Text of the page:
A few examples. Put sensors in cars and connect them to the Internet, and sure, they can send selfies to each other and blog about this season’s best colours for metallic paint. But take all the data they generate, process it and then turn cars into one element of a bigger mobility-as-a-service vision and goodbye Instavan and Pinmobile, hello Waymo, Uber and Lyft. In aerospace, you can instrument big jet engines, capture and process all the data and sell airlines predictive maintenance or even airplane availability rather than engines. Monitor the maturity of crops, their ripeness or even vulnerability to disease and sell farmers yields. Or manage continuous production processes, dark pools of manufacturing capacity and sell guaranteed delivery times, throughputs or flexibility. And at the pointy end of East London, add a lot of engineering and data to ground coffee and turn a cup of joe into a gourmet experience – with all the nuance of fine wine.


…will drive the next Industrial Revolution



This is great news for businesses and consumers out there for whom thing-usage and thing-management have been a distraction or who have had problems like poor asset utilization. Now you will have more choice, greater flexibility and reliability – consume just what you want, how you want, when you need it. You used to have to buy cars, tractors and machine tools – now you can buy transport, harvests and a new product line. You used to have all the capital expense upfront, and then have all the operating costs and maintenance to commit to. Lots of things you weren’t expert in had to be dealt with. Businesses had departments doing stuff that was a distraction from the core mission. Now you can just pay for the value you consume as you need it.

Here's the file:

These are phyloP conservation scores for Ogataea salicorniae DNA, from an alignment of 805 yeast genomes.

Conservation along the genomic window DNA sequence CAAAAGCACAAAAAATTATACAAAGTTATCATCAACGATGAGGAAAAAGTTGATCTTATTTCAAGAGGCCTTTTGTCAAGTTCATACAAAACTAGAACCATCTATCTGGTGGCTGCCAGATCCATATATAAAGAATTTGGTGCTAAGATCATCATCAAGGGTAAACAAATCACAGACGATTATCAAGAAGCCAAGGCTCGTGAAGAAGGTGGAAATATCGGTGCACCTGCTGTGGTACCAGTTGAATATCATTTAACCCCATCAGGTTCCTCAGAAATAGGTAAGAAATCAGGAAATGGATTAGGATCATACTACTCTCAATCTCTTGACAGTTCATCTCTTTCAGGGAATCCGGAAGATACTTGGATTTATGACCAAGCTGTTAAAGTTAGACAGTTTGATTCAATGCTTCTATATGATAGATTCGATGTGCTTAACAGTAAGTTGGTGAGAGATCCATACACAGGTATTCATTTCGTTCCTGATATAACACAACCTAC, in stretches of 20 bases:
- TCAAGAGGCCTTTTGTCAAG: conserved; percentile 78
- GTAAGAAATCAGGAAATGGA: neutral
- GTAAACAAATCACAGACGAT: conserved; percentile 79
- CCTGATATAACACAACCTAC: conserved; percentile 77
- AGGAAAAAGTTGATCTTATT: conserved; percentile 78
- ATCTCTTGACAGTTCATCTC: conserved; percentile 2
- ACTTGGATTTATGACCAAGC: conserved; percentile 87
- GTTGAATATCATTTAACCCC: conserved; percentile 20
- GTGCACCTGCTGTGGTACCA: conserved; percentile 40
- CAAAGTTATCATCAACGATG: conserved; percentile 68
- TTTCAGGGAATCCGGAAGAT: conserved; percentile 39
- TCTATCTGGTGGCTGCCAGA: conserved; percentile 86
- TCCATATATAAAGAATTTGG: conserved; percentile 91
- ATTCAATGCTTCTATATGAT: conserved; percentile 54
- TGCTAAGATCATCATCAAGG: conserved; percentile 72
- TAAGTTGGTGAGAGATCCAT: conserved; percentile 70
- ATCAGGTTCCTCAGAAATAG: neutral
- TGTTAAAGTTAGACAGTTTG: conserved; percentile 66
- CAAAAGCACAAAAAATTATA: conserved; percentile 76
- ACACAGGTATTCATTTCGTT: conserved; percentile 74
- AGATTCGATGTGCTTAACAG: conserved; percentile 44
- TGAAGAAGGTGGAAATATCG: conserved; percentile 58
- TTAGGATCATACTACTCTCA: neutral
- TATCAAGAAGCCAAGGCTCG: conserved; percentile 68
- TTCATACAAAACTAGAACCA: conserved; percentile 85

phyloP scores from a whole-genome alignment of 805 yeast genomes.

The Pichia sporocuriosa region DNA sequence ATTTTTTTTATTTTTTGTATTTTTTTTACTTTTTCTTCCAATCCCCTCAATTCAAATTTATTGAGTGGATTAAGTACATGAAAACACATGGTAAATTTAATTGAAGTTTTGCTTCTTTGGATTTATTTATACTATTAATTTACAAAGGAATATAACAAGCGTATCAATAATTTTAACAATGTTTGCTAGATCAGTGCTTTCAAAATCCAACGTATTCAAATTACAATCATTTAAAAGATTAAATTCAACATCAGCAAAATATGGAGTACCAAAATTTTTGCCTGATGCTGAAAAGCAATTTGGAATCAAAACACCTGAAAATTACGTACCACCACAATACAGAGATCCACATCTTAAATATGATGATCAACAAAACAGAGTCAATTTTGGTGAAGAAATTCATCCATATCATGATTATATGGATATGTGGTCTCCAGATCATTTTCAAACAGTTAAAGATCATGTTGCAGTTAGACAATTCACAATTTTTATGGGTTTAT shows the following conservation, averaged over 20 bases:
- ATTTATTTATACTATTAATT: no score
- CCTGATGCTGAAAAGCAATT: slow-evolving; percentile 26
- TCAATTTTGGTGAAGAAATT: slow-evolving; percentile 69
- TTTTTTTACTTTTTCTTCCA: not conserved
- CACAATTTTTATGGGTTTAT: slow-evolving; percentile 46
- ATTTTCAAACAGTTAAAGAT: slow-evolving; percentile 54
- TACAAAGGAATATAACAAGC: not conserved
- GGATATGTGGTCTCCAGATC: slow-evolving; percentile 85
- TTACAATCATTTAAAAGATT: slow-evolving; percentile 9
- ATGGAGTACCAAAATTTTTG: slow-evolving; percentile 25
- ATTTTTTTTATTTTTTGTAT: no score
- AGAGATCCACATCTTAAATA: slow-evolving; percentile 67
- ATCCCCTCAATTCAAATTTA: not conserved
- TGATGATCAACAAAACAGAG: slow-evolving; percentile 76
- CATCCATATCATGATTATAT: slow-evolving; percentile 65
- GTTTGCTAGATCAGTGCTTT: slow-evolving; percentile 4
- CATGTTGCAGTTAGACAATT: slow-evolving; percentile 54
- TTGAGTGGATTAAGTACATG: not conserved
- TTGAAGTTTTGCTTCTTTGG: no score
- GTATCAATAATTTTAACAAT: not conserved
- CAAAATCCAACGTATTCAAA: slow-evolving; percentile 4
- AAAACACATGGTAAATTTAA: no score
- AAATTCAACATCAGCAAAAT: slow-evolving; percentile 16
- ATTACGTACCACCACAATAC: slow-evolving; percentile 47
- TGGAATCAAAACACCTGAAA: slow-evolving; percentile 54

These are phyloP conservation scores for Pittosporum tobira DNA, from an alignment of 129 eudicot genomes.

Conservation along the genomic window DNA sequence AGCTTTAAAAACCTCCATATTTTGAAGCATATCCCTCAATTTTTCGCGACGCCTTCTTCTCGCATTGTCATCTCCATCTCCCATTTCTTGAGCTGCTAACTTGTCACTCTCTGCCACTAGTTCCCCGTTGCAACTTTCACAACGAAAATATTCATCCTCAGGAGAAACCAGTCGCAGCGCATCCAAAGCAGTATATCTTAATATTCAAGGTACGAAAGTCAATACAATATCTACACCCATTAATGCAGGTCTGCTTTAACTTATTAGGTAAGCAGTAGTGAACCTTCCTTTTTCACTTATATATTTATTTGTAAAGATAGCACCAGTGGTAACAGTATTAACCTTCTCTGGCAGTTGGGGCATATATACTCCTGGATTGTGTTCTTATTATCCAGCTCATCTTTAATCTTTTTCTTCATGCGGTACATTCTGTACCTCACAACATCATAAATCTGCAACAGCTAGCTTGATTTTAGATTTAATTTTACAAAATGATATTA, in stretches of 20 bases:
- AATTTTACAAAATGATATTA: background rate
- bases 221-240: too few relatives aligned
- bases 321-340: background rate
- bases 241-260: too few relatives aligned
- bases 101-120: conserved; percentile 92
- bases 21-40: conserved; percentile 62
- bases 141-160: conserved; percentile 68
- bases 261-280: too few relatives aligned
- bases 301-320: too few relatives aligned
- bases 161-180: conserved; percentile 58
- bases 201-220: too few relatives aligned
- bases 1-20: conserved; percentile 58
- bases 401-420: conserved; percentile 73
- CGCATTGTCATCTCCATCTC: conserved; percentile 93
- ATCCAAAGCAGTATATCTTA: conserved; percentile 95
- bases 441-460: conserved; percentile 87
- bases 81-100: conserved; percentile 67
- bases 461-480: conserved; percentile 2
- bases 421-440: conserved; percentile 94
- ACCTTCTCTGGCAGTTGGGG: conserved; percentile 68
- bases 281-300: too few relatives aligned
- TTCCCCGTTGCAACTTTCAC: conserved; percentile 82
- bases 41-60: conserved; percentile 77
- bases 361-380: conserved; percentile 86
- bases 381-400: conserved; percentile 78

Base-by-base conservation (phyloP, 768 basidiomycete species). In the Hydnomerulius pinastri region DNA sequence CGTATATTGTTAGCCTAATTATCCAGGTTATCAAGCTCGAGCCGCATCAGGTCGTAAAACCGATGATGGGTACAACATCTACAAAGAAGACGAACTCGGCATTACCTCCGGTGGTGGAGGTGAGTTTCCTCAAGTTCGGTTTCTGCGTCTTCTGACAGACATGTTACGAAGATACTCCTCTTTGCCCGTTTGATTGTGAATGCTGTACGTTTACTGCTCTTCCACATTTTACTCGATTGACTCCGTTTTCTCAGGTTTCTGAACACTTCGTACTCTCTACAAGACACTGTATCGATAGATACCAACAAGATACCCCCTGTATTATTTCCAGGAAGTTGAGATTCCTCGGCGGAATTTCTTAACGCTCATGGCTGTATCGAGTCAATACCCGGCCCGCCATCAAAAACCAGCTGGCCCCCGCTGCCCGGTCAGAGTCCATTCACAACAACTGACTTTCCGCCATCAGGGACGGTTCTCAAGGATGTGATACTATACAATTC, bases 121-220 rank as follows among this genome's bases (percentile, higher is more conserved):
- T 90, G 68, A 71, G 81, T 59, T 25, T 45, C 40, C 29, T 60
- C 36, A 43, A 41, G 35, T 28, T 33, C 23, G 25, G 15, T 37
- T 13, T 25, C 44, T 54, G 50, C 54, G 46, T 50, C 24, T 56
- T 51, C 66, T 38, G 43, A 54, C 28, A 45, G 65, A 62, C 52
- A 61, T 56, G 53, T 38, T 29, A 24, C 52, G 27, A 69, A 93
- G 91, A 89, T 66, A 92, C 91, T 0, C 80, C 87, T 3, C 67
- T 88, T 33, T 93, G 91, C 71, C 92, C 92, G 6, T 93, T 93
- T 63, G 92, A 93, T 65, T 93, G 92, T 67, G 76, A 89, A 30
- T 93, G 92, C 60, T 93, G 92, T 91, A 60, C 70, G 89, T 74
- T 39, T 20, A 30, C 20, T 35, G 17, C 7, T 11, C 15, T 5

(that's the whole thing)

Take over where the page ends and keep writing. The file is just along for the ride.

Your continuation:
And of course, it’s also good news for all the innovative big data, AI, VR and sensor companies out there that are identifying innovative new ways to interpret data streams and collapse historical business models. Industries are going to be atomised and rebuilt as digital-first outcome-centric services. In fact, we believe that rather than robots taking everyone’s jobs, this revolution will unlock a massive productivity dividend and democratise access to experiences in the same way the first Industrial Revolution did – things-as-a-service make thing outcomes cheaper and broadly available. One of the largest value creation opportunities in history is just getting started.


But there is potentially bad news for traditional thing-producers as we see a massive value-shift from thing-value to data and service value. Asset utilisation for example – if a car is unused 96% of the time, turning it into a service increases usage perhaps 10 or 20 fold, so you might need 10% of the number of cars to deliver the same market utility. The same applies to any other under-used things, be they power washers or ball gowns. So even if you make really, really, really nice things, it would be good to adopt a healthy dose of paranoia about having a good EaaS strategy. Because in the transformation from things to data-about-things to services, the people who know about data and services are probably going to win. Oh and by the way, in this context, we believe lots of stuff – including experts, drugs and much of what we think of as traditional in-person services – are things also.


So it’s as good a day as any to join the revolution – do you know what your things are doing?